UPDATE: Same-sex marriage hearing held in Norfolk federal courthouse

Posted at 11:36 PM, Feb 03, 2014
and last updated 2014-02-04 23:14:41-05

Norfolk, Va. - Dozens of men and women stood arm in arm outside of the Norfolk Federal Courthouse Monday all rallying together in support of same sex marriage the night before a federal judge would hear a challenge to Virginia's ban on gay marriage.

On Tuesday, a hearing was held in Norfolk - challenging Virginia's Constitutional ban on same-sex marriage.

The court battle began on whether or not marriage is a fundamental right in Virginia.

A Norfolk couple is fighting for the right to get married in the Commonwealth - trying to overturn the state's ban on same-sex marriage.

Normally, the Attorney General defends state law, but this morning, Mark Herring arrived to the federal courthouse to support the plantiffs - Tim Bostic and Tony London.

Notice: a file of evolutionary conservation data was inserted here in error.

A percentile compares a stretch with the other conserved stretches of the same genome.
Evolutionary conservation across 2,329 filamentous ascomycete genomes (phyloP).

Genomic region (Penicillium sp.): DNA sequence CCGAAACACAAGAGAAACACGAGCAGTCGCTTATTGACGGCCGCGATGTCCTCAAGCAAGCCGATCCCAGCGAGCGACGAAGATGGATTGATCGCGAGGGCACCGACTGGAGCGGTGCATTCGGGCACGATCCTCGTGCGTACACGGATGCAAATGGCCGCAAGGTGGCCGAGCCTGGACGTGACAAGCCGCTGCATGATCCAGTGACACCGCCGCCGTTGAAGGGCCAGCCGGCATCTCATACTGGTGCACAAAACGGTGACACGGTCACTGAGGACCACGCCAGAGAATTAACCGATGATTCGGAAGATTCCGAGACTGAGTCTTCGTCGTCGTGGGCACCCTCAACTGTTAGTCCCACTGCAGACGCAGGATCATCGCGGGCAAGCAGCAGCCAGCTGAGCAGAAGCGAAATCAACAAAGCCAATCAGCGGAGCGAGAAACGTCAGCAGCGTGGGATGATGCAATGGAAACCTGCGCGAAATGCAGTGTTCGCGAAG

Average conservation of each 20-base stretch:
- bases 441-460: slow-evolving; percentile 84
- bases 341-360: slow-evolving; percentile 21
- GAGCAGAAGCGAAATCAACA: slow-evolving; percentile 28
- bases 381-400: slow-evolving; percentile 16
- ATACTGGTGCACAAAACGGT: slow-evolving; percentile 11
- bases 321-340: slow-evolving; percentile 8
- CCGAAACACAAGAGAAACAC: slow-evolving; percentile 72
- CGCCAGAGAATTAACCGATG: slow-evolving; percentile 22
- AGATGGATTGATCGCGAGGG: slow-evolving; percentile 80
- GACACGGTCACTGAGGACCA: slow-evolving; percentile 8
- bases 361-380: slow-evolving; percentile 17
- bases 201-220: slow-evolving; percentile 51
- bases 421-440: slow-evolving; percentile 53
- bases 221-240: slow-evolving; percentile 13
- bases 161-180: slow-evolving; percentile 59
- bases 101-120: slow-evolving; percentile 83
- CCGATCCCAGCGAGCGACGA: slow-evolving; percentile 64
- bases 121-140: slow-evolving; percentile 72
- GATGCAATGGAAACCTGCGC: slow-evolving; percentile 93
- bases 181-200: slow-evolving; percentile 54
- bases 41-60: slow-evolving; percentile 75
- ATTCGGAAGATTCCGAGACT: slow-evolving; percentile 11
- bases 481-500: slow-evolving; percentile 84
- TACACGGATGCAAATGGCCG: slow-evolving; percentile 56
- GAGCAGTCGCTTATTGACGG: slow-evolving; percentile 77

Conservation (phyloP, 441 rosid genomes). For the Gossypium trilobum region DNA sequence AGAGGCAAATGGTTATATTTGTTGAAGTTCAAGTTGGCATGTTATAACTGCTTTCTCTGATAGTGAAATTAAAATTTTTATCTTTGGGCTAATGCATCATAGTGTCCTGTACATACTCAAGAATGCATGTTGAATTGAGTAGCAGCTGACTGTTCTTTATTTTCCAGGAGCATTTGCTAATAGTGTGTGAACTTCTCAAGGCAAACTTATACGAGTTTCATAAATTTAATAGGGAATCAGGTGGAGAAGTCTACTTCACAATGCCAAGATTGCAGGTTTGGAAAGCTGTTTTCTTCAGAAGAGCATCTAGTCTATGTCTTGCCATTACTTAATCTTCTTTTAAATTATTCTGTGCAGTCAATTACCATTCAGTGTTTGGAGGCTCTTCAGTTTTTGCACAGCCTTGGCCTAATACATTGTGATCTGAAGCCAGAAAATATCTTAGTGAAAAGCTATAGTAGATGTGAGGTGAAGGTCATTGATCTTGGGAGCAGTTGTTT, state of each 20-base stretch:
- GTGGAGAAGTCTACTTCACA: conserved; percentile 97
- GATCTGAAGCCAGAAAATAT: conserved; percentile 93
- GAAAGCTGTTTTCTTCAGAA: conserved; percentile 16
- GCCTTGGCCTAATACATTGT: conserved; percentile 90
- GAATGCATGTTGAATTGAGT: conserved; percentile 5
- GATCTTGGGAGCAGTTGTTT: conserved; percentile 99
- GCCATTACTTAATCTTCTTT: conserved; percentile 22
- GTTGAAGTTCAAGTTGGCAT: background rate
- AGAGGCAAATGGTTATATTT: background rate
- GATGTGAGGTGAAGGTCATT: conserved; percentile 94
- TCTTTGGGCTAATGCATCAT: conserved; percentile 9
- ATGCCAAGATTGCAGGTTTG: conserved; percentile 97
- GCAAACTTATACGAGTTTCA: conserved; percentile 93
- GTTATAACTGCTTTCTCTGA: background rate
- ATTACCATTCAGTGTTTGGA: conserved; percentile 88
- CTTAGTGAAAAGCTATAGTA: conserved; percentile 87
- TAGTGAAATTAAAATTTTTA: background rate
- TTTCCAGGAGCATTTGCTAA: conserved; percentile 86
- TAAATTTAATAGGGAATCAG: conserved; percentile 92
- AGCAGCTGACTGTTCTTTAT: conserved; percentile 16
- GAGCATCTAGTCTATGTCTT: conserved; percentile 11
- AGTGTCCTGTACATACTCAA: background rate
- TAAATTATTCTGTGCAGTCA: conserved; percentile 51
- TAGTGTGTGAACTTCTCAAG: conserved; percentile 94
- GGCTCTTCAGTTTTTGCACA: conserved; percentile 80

The longtime couple arrived among a sea of supporters and attorneys.

The two filed the federal lawsuit after being denied a marriage license in Norfolk Circuit Court.

Before the hearing got underway - supporters and opponents gathered in front of the courthouse.

Divided on the issue, and on Granby Street - each group expressed their views peacefully.

During opening arguments, attorneys for Bostic and London, along with another same sex couple from Chesterfield, are trying to prove Virgina's ban on gay marriage is unconstitutional - saying it discriminates against those for their sexual orientation by denying them the fundamental right to marriage, which the Supreme Court ruled is vital to all Americans.

The defense - the state's registrar and Norfolk Circuit Court Clerk - is arguing to uphold Virginia's marriage amendent, which defines the union between a man and woman.

Defense attorneys argued that marriage is not a fundamental right and that the judge should uphold a state law passed by the General Assembly - and leave it up to the legislative process to change it otherwise.


Lawsuit challenges Virginia’s same-sex marriage ban